And, I wonder, was I as quick to help Black children with SCD in pain as I was a white child who came in with a broken bone?

The answer is data point to “probably not.” The data show that I most likely could have done better by those kids. And collectively, we can all do better by the 2,000 children with sickle cell disease born in the U.S. each year.

Our work in sickle cell disease collaboratives spans a decade – half of NICHQ's existence – and was our first project focused on a rare disease. From my lived experience as a dad of a child with a rare disease to my professional experience as a pediatrician to my service as member and chair of the Patient-Centered Outcomes Institute’s (PCORI) Advisory Panel on Rare Disease (2018-2021), I’ve been proud to partner and learn with other healthcare stakeholders and provide crucial input on the direction of healthcare research to improve the delivery of equitable care to people impacted by serious health conditions.

Sickle Cell Disease Treatment Demonstration Regional Collaboratives Program

Disseminating Results: Missed Sickle Cell Disease Clinic Appointments and the Health Belief Model


See data, program information, and recommendations in our recently published Report to Congress, and browse resources for providers in the Model Protocol and Compendium of Tools and Materials.

NICHQ served as the National Coordinating Center for HRSA’s Sickle Cell Disease Treatment Demonstration Regional Collaboratives Program from 2017-2021, supporting data collection and compiling information about programs, services, and recommendations from the work of five Regional Coordinating Centers (RCCs) that covered 53 states and U.S. territories.

More than 100 health systems, clinics, and community-based organizations participated in this iteration of the collaborative, leading to more than 25,000 people with SCD being cared for by engaged healthcare providers. Because of expansions in the collaborative service area, all people living with SCD in the U.S. and its territories now have the potential to be reached.

Still, it’s a bold goal to reach everyone who lives with SCD. We must refrain from glossing over the reality that even for the children who are receiving care, many are not achieving optimal health. For sickle cell disease, some factors include a reluctance of providers to treat patients with SCD, overt and/implicit bias, and limited expertise to take care of patients with this rare disease. It could be easy to think the impacts of implicit bias and racism are limited to individual children and adults not receiving adequate care. However, when we see those harmful patterns repeated at scale, it changes the life course of entire generations of families. When viewed through an equity lens, addressing and eliminating disparities in care, funding, and access to treatment for rare diseases like SCD (that disproportionately impact Black and African-American families) is anti-racism work.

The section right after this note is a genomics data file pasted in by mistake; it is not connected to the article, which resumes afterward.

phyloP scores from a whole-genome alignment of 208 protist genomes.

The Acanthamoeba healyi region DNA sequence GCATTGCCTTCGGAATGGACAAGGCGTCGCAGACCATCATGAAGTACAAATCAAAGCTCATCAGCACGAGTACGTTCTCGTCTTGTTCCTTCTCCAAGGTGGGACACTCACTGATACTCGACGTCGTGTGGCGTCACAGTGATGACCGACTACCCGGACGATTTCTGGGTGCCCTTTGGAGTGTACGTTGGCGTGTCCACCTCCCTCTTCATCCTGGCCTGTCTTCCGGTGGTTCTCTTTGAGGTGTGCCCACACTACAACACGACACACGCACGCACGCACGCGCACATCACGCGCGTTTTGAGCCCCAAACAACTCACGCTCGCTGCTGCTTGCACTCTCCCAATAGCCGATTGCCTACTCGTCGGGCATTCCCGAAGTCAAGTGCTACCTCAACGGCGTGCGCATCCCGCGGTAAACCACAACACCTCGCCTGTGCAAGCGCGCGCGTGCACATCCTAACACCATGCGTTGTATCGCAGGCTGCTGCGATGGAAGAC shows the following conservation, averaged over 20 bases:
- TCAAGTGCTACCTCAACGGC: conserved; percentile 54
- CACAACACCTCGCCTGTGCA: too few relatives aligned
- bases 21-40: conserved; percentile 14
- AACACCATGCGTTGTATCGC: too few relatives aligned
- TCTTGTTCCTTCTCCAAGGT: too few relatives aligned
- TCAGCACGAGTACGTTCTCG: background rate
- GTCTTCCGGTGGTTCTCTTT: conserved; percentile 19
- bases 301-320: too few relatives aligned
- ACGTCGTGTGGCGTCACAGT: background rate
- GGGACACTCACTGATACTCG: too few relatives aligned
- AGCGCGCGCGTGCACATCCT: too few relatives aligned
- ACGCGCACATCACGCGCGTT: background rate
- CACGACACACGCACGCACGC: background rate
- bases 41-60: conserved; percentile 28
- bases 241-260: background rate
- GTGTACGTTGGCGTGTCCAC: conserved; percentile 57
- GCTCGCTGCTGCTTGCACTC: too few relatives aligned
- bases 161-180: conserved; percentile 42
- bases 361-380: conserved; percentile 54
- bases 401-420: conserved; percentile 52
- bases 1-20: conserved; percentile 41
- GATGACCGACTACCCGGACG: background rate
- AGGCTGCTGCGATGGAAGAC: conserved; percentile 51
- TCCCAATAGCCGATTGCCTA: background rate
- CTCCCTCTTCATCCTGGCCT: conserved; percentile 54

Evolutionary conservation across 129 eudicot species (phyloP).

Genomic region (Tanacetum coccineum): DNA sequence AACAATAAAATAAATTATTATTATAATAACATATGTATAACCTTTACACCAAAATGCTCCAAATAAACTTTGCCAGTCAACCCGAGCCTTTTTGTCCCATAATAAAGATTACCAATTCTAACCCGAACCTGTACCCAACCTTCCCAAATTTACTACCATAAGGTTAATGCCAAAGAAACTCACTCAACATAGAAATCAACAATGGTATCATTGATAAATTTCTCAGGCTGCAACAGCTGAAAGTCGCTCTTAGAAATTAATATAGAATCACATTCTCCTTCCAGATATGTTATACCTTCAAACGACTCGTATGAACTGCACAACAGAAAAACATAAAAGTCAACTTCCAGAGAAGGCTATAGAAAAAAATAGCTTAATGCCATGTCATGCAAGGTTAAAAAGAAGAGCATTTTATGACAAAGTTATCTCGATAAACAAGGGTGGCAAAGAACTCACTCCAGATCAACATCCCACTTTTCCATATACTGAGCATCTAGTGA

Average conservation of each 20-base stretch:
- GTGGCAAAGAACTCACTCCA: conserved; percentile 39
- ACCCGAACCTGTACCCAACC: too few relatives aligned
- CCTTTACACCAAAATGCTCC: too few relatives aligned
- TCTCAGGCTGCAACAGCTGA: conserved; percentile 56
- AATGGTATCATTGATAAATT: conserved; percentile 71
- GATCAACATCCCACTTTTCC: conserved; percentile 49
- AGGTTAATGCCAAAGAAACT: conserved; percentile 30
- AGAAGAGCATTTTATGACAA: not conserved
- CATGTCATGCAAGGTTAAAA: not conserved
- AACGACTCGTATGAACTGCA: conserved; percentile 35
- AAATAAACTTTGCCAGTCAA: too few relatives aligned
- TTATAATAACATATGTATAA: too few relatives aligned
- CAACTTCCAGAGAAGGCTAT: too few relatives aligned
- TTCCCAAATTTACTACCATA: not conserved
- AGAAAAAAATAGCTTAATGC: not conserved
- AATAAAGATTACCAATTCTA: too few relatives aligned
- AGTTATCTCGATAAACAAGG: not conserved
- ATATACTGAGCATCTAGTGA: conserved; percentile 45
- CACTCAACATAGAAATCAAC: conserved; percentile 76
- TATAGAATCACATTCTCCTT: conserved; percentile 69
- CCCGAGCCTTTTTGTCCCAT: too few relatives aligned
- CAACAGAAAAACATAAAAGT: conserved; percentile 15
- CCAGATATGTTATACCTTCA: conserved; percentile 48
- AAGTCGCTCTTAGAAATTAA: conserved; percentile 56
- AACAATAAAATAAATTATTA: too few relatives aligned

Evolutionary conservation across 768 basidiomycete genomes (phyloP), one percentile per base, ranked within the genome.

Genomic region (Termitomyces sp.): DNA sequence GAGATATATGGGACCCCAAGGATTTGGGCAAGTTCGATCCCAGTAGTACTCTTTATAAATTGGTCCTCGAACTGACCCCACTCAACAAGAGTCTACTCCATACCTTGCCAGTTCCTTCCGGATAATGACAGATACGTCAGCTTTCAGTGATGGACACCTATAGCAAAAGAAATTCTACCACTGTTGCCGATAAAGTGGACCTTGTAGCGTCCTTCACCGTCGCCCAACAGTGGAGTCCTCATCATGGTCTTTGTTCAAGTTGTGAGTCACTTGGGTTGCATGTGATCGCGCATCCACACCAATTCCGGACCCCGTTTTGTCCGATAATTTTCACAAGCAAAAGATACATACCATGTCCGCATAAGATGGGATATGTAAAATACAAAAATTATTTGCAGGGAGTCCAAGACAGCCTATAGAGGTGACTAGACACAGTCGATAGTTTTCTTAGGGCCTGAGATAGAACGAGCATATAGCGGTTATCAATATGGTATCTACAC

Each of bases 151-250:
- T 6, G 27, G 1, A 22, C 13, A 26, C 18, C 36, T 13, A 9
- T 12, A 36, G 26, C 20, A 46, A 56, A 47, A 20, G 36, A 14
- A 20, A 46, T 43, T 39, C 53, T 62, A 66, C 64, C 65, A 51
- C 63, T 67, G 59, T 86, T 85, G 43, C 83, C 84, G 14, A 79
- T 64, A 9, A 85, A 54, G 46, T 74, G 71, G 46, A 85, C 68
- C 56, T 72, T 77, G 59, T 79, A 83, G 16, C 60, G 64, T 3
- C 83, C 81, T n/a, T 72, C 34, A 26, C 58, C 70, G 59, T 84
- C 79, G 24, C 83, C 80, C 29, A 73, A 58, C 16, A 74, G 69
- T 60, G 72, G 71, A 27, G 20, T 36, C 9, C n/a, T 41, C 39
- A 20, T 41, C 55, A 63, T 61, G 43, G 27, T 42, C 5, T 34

Research continues to show that provider bias remains problematic. (Edwards-Maddox, 2021.) Several providers interviewed from this collaborative noted resistance to care for people living with SCD due in part to disease stigma, lack of knowledge or comfort treating the SCD population, institutional and/or provider bias, and overt racism. Whatever the reason, this translates to more suspicion from care providers and lower quality care. Like other systemically marginalized groups of people with special healthcare needs, patients with SCD report refusal to be seen, long wait times in the ER, and feeling like ER physicians and nurses didn’t care about them (Linton et al., 2020) – all factors that drive patients to avoid seeking care during pain crises and experience delays in pain medication dispersals. (Jenerette & Brewer, 2010; National Academies of Sciences Engineering and Medicine, 2020; Shapiro et al., 1997).

Considering how important improving care for people with SCD is, the collaborative’s three priority areas focused on some of the most pressing issues related to the care of patients with SCD:

  1. Increasing the number of providers using evidence-based treatment for people living with SCD
  2. Enhancing and increasing provider-to-provider education and mentoring
  3. Improving access to quality care through strategies to engage patients and families